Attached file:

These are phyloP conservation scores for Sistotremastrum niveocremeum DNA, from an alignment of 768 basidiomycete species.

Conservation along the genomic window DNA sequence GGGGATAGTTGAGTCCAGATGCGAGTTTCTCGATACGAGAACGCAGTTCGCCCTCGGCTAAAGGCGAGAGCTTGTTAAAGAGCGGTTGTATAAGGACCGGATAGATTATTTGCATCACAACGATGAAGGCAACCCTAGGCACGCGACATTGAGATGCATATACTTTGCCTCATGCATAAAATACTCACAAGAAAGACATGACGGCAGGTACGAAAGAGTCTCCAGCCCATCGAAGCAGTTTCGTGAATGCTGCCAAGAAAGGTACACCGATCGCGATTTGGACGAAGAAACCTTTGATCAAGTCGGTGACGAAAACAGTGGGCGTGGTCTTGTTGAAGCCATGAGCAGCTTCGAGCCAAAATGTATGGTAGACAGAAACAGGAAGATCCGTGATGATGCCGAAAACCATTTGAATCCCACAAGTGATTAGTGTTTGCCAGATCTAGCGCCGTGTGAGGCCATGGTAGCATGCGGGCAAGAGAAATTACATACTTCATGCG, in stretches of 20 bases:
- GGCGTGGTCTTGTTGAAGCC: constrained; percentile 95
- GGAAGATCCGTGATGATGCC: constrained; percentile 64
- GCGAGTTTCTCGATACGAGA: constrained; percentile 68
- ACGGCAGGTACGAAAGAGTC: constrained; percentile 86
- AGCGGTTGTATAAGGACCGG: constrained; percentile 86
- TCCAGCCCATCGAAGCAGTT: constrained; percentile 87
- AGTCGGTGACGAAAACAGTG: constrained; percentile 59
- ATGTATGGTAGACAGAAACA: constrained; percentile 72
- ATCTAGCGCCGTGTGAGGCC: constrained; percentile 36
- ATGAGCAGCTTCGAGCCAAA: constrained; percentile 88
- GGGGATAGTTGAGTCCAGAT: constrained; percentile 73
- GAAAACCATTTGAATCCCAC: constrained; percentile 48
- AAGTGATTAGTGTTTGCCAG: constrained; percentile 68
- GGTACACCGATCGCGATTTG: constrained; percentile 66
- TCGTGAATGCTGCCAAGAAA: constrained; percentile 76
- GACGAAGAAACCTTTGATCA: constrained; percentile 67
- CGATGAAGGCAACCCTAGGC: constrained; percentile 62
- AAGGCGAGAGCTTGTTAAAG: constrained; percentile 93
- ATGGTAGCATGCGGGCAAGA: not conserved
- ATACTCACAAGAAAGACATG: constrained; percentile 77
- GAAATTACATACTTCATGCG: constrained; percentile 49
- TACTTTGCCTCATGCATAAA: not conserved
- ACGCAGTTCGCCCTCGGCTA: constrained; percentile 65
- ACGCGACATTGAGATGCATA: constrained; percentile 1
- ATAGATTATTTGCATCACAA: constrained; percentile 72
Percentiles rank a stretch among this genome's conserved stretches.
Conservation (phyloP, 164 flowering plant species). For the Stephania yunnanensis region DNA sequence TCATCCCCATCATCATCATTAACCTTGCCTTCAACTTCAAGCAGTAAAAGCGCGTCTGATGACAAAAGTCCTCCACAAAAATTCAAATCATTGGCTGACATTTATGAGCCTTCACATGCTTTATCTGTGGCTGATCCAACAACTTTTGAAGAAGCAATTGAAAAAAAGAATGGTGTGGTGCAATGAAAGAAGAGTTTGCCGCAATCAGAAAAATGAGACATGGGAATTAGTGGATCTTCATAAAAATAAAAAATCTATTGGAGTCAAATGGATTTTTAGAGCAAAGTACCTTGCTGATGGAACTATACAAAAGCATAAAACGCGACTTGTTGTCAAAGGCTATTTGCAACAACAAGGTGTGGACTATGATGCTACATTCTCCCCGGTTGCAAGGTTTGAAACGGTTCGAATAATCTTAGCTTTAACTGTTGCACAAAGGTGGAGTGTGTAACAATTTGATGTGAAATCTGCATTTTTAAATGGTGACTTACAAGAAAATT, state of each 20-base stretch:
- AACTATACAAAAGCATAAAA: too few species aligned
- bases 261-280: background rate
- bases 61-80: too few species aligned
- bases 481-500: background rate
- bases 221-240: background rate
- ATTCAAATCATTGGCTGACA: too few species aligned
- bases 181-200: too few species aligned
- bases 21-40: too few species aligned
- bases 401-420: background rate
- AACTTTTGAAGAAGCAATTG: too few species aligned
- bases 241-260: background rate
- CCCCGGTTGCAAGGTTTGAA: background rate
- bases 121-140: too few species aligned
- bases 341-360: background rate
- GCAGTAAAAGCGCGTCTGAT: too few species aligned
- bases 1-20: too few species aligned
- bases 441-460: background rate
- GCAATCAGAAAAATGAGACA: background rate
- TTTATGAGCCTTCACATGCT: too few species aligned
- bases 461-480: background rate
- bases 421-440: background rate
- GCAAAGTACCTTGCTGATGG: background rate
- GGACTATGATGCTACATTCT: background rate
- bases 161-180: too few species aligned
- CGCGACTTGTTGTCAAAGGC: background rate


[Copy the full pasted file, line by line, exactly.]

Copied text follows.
These are phyloP conservation scores for Sistotremastrum niveocremeum DNA, from an alignment of 768 basidiomycete species.

Conservation along the genomic window DNA sequence GGGGATAGTTGAGTCCAGATGCGAGTTTCTCGATACGAGAACGCAGTTCGCCCTCGGCTAAAGGCGAGAGCTTGTTAAAGAGCGGTTGTATAAGGACCGGATAGATTATTTGCATCACAACGATGAAGGCAACCCTAGGCACGCGACATTGAGATGCATATACTTTGCCTCATGCATAAAATACTCACAAGAAAGACATGACGGCAGGTACGAAAGAGTCTCCAGCCCATCGAAGCAGTTTCGTGAATGCTGCCAAGAAAGGTACACCGATCGCGATTTGGACGAAGAAACCTTTGATCAAGTCGGTGACGAAAACAGTGGGCGTGGTCTTGTTGAAGCCATGAGCAGCTTCGAGCCAAAATGTATGGTAGACAGAAACAGGAAGATCCGTGATGATGCCGAAAACCATTTGAATCCCACAAGTGATTAGTGTTTGCCAGATCTAGCGCCGTGTGAGGCCATGGTAGCATGCGGGCAAGAGAAATTACATACTTCATGCG, in stretches of 20 bases:
- GGCGTGGTCTTGTTGAAGCC: constrained; percentile 95
- GGAAGATCCGTGATGATGCC: constrained; percentile 64
- GCGAGTTTCTCGATACGAGA: constrained; percentile 68
- ACGGCAGGTACGAAAGAGTC: constrained; percentile 86
- AGCGGTTGTATAAGGACCGG: constrained; percentile 86
- TCCAGCCCATCGAAGCAGTT: constrained; percentile 87
- AGTCGGTGACGAAAACAGTG: constrained; percentile 59
- ATGTATGGTAGACAGAAACA: constrained; percentile 72
- ATCTAGCGCCGTGTGAGGCC: constrained; percentile 36
- ATGAGCAGCTTCGAGCCAAA: constrained; percentile 88
- GGGGATAGTTGAGTCCAGAT: constrained; percentile 73
- GAAAACCATTTGAATCCCAC: constrained; percentile 48
- AAGTGATTAGTGTTTGCCAG: constrained; percentile 68
- GGTACACCGATCGCGATTTG: constrained; percentile 66
- TCGTGAATGCTGCCAAGAAA: constrained; percentile 76
- GACGAAGAAACCTTTGATCA: constrained; percentile 67
- CGATGAAGGCAACCCTAGGC: constrained; percentile 62
- AAGGCGAGAGCTTGTTAAAG: constrained; percentile 93
- ATGGTAGCATGCGGGCAAGA: not conserved
- ATACTCACAAGAAAGACATG: constrained; percentile 77
- GAAATTACATACTTCATGCG: constrained; percentile 49
- TACTTTGCCTCATGCATAAA: not conserved
- ACGCAGTTCGCCCTCGGCTA: constrained; percentile 65
- ACGCGACATTGAGATGCATA: constrained; percentile 1
- ATAGATTATTTGCATCACAA: constrained; percentile 72
Percentiles rank a stretch among this genome's conserved stretches.
Conservation (phyloP, 164 flowering plant species). For the Stephania yunnanensis region DNA sequence TCATCCCCATCATCATCATTAACCTTGCCTTCAACTTCAAGCAGTAAAAGCGCGTCTGATGACAAAAGTCCTCCACAAAAATTCAAATCATTGGCTGACATTTATGAGCCTTCACATGCTTTATCTGTGGCTGATCCAACAACTTTTGAAGAAGCAATTGAAAAAAAGAATGGTGTGGTGCAATGAAAGAAGAGTTTGCCGCAATCAGAAAAATGAGACATGGGAATTAGTGGATCTTCATAAAAATAAAAAATCTATTGGAGTCAAATGGATTTTTAGAGCAAAGTACCTTGCTGATGGAACTATACAAAAGCATAAAACGCGACTTGTTGTCAAAGGCTATTTGCAACAACAAGGTGTGGACTATGATGCTACATTCTCCCCGGTTGCAAGGTTTGAAACGGTTCGAATAATCTTAGCTTTAACTGTTGCACAAAGGTGGAGTGTGTAACAATTTGATGTGAAATCTGCATTTTTAAATGGTGACTTACAAGAAAATT, state of each 20-base stretch:
- AACTATACAAAAGCATAAAA: too few species aligned
- bases 261-280: background rate
- bases 61-80: too few species aligned
- bases 481-500: background rate
- bases 221-240: background rate
- ATTCAAATCATTGGCTGACA: too few species aligned
- bases 181-200: too few species aligned
- bases 21-40: too few species aligned
- bases 401-420: background rate
- AACTTTTGAAGAAGCAATTG: too few species aligned
- bases 241-260: background rate
- CCCCGGTTGCAAGGTTTGAA: background rate
- bases 121-140: too few species aligned
- bases 341-360: background rate
- GCAGTAAAAGCGCGTCTGAT: too few species aligned
- bases 1-20: too few species aligned
- bases 441-460: background rate
- GCAATCAGAAAAATGAGACA: background rate
- TTTATGAGCCTTCACATGCT: too few species aligned
- bases 461-480: background rate
- bases 421-440: background rate
- GCAAAGTACCTTGCTGATGG: background rate
- GGACTATGATGCTACATTCT: background rate
- bases 161-180: too few species aligned
- CGCGACTTGTTGTCAAAGGC: background rate